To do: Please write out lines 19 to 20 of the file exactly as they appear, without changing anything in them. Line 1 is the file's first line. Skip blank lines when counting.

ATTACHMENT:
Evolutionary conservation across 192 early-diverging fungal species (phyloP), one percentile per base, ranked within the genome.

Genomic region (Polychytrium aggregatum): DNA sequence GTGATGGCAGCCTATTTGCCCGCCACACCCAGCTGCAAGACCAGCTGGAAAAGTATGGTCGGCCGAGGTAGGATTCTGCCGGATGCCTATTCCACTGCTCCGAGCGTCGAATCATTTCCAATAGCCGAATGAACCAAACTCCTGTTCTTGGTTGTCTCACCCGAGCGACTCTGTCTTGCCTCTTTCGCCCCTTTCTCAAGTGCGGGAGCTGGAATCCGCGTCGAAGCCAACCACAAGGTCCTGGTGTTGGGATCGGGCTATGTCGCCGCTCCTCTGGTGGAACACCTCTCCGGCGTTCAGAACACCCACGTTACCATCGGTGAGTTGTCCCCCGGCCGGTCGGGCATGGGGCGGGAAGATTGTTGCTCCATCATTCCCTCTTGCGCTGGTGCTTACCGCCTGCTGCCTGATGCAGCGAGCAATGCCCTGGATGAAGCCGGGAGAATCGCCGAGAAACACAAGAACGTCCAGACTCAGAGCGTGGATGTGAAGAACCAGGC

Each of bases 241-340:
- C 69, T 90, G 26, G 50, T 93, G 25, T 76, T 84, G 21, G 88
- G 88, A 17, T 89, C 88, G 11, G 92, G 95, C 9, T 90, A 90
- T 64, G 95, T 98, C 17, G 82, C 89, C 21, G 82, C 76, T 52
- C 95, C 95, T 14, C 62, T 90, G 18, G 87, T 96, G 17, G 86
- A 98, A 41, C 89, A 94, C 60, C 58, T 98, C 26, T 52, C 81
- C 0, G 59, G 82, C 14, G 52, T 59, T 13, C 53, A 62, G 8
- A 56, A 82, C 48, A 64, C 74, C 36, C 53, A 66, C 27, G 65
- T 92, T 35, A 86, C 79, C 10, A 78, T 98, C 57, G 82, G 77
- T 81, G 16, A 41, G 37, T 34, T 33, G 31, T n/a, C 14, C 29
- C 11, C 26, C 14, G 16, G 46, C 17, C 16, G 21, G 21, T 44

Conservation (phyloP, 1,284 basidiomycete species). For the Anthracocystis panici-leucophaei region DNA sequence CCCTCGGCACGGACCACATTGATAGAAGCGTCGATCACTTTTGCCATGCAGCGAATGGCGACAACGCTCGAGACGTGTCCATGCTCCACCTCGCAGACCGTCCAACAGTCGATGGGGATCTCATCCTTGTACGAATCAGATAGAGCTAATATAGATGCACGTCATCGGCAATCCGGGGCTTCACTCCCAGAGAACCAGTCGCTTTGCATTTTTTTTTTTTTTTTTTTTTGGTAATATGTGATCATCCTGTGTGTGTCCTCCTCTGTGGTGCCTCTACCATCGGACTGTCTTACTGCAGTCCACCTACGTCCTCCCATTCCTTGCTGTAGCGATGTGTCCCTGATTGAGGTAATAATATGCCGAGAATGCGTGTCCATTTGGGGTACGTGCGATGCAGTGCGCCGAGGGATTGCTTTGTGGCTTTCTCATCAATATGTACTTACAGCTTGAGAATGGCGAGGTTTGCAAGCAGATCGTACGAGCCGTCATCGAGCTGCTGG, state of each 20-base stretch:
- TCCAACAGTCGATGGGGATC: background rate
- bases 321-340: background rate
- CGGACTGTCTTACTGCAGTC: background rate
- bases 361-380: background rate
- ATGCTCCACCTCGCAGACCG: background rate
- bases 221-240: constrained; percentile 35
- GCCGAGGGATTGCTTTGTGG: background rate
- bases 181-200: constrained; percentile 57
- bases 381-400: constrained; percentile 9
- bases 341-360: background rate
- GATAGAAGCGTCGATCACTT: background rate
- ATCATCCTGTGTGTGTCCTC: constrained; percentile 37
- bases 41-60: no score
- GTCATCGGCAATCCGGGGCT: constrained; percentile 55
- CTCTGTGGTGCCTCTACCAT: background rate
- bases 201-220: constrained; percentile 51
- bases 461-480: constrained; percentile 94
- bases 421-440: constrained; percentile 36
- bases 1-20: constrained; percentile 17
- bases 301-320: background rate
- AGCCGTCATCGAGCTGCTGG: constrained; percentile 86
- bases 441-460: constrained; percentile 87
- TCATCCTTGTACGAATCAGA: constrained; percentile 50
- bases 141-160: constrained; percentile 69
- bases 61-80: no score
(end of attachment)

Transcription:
- ATGCTCCACCTCGCAGACCG: background rate
- bases 221-240: constrained; percentile 35